Stroke Signs and Symptoms
During a stroke, every minute counts! Fast treatment can reduce the brain damage that stroke can cause.
By knowing the signs and symptoms of stroke, you can be prepared to take quick action and perhaps save a life—maybe even your own. Watch a video about stroke signs and symptoms from the National Institute of Neurological Disorders and Stroke.
Signs of Stroke in Men and Women
- Sudden numbness or weakness in the face, arm, or leg, especially on one side of the body.
- Sudden confusion, trouble speaking, or difficulty understanding speech.
- Sudden trouble seeing in one or both eyes.
- Sudden trouble walking, dizziness, loss of balance, or lack of coordination.
- Sudden severe headache with no known cause.
Call 9-1-1 immediately if you or someone else has any of these symptoms.
Acting F.A.S.T. Is Key for Stroke
Acting F.A.S.T. can help stroke patients get the treatments they desperately need. The most effective stroke treatments are only available if the stroke is recognized and diagnosed within 3 hours of the first symptoms. Stroke patients may not be eligible for the most effective treatments if they don’t arrive at the hospital in time.
If you think someone may be having a stroke, act F.A.S.T.1 and do the following simple test:
F—Face: Ask the person to smile. Does one side of the face droop?
A—Arms: Ask the person to raise both arms. Does one arm drift downward?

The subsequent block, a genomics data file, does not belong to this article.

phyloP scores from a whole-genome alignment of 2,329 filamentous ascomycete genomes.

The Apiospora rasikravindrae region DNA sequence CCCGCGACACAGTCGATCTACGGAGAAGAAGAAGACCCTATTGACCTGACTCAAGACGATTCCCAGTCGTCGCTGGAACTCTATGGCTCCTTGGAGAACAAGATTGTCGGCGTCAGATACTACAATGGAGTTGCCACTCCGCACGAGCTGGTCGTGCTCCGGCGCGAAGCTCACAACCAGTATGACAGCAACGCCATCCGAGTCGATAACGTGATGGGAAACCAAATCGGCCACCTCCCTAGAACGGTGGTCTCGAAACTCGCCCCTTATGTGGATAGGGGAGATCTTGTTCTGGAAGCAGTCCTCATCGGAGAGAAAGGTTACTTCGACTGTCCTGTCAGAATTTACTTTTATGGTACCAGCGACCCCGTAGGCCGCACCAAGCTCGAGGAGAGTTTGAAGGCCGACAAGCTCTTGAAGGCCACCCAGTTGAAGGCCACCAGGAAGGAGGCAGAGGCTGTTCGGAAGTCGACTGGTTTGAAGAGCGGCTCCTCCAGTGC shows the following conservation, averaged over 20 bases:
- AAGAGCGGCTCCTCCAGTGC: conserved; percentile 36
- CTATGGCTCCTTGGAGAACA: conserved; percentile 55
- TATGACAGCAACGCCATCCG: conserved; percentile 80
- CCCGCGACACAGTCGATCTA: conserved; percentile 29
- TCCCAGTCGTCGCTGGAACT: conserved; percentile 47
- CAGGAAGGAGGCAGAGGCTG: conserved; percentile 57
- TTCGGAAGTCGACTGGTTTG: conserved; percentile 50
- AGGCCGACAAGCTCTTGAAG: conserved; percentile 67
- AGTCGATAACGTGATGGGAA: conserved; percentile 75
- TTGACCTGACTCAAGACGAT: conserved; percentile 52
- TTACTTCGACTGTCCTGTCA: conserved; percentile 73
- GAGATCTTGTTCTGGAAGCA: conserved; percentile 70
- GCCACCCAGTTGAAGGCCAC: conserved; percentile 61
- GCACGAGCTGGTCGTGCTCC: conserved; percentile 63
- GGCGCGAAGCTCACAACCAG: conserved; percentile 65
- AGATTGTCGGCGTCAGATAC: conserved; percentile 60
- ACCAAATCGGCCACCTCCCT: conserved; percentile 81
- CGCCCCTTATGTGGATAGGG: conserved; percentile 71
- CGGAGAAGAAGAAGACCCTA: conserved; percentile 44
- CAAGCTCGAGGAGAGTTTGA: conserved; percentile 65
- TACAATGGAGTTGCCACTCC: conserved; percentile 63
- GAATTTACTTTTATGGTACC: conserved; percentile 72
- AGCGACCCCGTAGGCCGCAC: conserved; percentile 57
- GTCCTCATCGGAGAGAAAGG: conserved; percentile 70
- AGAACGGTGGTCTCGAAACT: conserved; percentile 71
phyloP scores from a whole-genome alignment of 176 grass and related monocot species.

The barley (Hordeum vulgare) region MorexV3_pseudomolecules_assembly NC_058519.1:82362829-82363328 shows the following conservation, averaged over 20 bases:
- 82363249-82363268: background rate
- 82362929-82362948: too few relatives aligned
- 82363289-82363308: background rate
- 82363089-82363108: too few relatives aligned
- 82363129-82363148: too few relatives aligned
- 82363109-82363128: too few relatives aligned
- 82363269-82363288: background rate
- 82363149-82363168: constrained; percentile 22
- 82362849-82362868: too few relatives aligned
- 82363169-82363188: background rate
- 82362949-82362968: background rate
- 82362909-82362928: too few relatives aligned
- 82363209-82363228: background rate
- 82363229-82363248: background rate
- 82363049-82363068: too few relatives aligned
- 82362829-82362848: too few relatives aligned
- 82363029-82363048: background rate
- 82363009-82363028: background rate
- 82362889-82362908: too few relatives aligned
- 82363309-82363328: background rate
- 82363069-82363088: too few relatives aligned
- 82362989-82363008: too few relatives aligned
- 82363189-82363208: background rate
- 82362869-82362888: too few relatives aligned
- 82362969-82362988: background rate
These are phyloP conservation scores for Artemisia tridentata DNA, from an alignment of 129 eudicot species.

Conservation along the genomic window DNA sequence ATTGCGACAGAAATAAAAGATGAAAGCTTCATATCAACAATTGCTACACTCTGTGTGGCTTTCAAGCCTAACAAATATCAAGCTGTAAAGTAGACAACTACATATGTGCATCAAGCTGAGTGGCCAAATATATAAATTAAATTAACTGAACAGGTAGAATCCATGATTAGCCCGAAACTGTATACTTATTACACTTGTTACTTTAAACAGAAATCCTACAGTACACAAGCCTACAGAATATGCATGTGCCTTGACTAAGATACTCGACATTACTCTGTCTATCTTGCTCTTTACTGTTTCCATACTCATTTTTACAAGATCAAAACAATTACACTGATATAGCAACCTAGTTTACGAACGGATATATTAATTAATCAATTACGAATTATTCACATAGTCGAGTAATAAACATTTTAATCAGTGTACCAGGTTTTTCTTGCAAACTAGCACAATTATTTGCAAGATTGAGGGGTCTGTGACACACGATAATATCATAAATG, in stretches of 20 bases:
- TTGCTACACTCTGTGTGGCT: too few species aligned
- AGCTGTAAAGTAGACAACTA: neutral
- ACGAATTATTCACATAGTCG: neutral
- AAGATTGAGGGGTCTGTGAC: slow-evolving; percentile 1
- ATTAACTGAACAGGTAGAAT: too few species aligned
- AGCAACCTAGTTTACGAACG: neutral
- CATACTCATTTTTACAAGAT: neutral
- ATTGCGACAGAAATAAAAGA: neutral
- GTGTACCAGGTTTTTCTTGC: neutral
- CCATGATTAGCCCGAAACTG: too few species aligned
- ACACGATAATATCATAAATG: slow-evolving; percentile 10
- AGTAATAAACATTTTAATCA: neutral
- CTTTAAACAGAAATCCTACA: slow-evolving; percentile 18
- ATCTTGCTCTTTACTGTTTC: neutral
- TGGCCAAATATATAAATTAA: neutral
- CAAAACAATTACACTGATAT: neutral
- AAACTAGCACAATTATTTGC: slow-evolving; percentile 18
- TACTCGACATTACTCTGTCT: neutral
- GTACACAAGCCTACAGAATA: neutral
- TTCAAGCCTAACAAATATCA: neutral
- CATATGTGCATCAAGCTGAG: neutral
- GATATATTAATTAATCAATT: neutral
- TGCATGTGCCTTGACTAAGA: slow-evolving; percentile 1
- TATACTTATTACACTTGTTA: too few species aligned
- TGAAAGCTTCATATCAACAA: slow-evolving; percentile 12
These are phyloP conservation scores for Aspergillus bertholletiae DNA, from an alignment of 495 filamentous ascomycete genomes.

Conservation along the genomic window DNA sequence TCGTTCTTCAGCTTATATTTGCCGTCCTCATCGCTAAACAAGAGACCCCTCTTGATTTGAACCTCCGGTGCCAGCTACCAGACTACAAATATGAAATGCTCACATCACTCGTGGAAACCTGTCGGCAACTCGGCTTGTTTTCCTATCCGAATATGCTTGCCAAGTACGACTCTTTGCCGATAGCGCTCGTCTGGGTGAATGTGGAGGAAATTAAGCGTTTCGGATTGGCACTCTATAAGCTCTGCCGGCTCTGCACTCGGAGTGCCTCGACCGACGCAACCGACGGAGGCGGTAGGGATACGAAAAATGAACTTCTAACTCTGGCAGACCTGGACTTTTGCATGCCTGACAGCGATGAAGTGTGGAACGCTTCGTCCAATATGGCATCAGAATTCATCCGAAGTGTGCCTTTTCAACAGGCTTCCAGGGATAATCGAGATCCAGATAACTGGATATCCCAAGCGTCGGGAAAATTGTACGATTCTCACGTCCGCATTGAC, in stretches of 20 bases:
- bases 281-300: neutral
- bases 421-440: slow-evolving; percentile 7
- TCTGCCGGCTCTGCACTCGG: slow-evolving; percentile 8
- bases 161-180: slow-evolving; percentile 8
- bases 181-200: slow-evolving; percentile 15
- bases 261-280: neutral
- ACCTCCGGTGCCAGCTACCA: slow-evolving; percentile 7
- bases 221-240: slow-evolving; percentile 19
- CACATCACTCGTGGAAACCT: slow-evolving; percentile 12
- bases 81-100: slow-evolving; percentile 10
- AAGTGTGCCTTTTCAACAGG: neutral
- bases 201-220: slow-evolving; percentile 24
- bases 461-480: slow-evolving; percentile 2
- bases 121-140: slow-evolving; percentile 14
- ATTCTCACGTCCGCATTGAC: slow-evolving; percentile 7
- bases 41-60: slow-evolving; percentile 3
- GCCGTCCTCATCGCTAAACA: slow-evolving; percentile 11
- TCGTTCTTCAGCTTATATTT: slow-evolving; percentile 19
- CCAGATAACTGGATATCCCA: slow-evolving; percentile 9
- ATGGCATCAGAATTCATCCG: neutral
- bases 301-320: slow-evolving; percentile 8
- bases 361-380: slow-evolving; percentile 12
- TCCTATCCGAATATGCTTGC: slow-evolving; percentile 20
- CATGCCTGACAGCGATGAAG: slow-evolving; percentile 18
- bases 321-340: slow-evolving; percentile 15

S—Speech: Ask the person to repeat a simple phrase. Is their speech slurred or strange?
T—Time: If you observe any of these signs, call 9-1-1 immediately.
Note the time when any symptoms first appear. Some treatments for stroke only work if given in the first 3 hours after symptoms appear. Do not drive to the hospital or let someone else drive you. Call an ambulance so that medical personnel can begin life-saving treatment on the way to the emergency room.
Treating a Transient Ischemic Attack
If your symptoms go away after a few minutes, you may have had a transient ischemic attack (TIA). Although brief, a TIA is a sign of a serious condition that will not go away without medical help. Tell your health care team about your symptoms right away.
Unfortunately, because TIAs clear up, many people ignore them. Don’t be one of those people. Paying attention to a TIA can save your life.
- National Institute of Neurological Disorders and Stroke. Brain Basics: Preventing Stroke Accessed December 4, 2013.
- Page last reviewed: March 17, 2014
- Page last updated: March 17, 2014
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